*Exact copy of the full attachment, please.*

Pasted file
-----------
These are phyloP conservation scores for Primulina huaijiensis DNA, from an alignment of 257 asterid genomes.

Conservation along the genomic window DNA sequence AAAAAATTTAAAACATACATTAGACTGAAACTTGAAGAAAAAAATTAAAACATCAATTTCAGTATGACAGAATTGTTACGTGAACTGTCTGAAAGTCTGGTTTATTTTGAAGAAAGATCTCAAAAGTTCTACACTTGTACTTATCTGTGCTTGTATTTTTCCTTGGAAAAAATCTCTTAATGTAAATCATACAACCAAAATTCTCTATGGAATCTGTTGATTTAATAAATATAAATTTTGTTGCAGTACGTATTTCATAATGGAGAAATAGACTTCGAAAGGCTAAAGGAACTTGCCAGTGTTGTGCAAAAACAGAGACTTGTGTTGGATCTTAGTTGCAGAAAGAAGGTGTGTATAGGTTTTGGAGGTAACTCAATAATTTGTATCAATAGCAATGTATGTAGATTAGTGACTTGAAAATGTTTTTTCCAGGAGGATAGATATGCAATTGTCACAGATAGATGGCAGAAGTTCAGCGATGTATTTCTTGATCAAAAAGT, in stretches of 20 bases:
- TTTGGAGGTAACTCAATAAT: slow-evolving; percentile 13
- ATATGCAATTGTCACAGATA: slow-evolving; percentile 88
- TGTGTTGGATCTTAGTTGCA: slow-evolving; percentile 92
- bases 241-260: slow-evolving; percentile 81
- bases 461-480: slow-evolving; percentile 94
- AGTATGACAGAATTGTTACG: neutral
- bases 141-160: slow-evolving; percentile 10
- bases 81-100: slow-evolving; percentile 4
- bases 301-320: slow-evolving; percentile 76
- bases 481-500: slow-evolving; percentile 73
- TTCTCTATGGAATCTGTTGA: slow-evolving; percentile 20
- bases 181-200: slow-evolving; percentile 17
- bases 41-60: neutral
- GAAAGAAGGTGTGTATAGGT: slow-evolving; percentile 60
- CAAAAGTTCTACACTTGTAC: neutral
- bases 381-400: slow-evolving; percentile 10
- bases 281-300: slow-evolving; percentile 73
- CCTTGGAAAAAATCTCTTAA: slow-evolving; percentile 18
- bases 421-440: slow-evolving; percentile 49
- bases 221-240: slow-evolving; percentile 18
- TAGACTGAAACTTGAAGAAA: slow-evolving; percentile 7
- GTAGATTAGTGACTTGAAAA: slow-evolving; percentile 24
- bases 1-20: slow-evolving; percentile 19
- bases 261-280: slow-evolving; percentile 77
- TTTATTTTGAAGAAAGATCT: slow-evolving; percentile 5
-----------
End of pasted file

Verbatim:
These are phyloP conservation scores for Primulina huaijiensis DNA, from an alignment of 257 asterid genomes.

Conservation along the genomic window DNA sequence AAAAAATTTAAAACATACATTAGACTGAAACTTGAAGAAAAAAATTAAAACATCAATTTCAGTATGACAGAATTGTTACGTGAACTGTCTGAAAGTCTGGTTTATTTTGAAGAAAGATCTCAAAAGTTCTACACTTGTACTTATCTGTGCTTGTATTTTTCCTTGGAAAAAATCTCTTAATGTAAATCATACAACCAAAATTCTCTATGGAATCTGTTGATTTAATAAATATAAATTTTGTTGCAGTACGTATTTCATAATGGAGAAATAGACTTCGAAAGGCTAAAGGAACTTGCCAGTGTTGTGCAAAAACAGAGACTTGTGTTGGATCTTAGTTGCAGAAAGAAGGTGTGTATAGGTTTTGGAGGTAACTCAATAATTTGTATCAATAGCAATGTATGTAGATTAGTGACTTGAAAATGTTTTTTCCAGGAGGATAGATATGCAATTGTCACAGATAGATGGCAGAAGTTCAGCGATGTATTTCTTGATCAAAAAGT, in stretches of 20 bases:
- TTTGGAGGTAACTCAATAAT: slow-evolving; percentile 13
- ATATGCAATTGTCACAGATA: slow-evolving; percentile 88
- TGTGTTGGATCTTAGTTGCA: slow-evolving; percentile 92
- bases 241-260: slow-evolving; percentile 81
- bases 461-480: slow-evolving; percentile 94
- AGTATGACAGAATTGTTACG: neutral
- bases 141-160: slow-evolving; percentile 10
- bases 81-100: slow-evolving; percentile 4
- bases 301-320: slow-evolving; percentile 76
- bases 481-500: slow-evolving; percentile 73
- TTCTCTATGGAATCTGTTGA: slow-evolving; percentile 20
- bases 181-200: slow-evolving; percentile 17
- bases 41-60: neutral
- GAAAGAAGGTGTGTATAGGT: slow-evolving; percentile 60
- CAAAAGTTCTACACTTGTAC: neutral
- bases 381-400: slow-evolving; percentile 10
- bases 281-300: slow-evolving; percentile 73
- CCTTGGAAAAAATCTCTTAA: slow-evolving; percentile 18
- bases 421-440: slow-evolving; percentile 49
- bases 221-240: slow-evolving; percentile 18
- TAGACTGAAACTTGAAGAAA: slow-evolving; percentile 7
- GTAGATTAGTGACTTGAAAA: slow-evolving; percentile 24
- bases 1-20: slow-evolving; percentile 19
- bases 261-280: slow-evolving; percentile 77
- TTTATTTTGAAGAAAGATCT: slow-evolving; percentile 5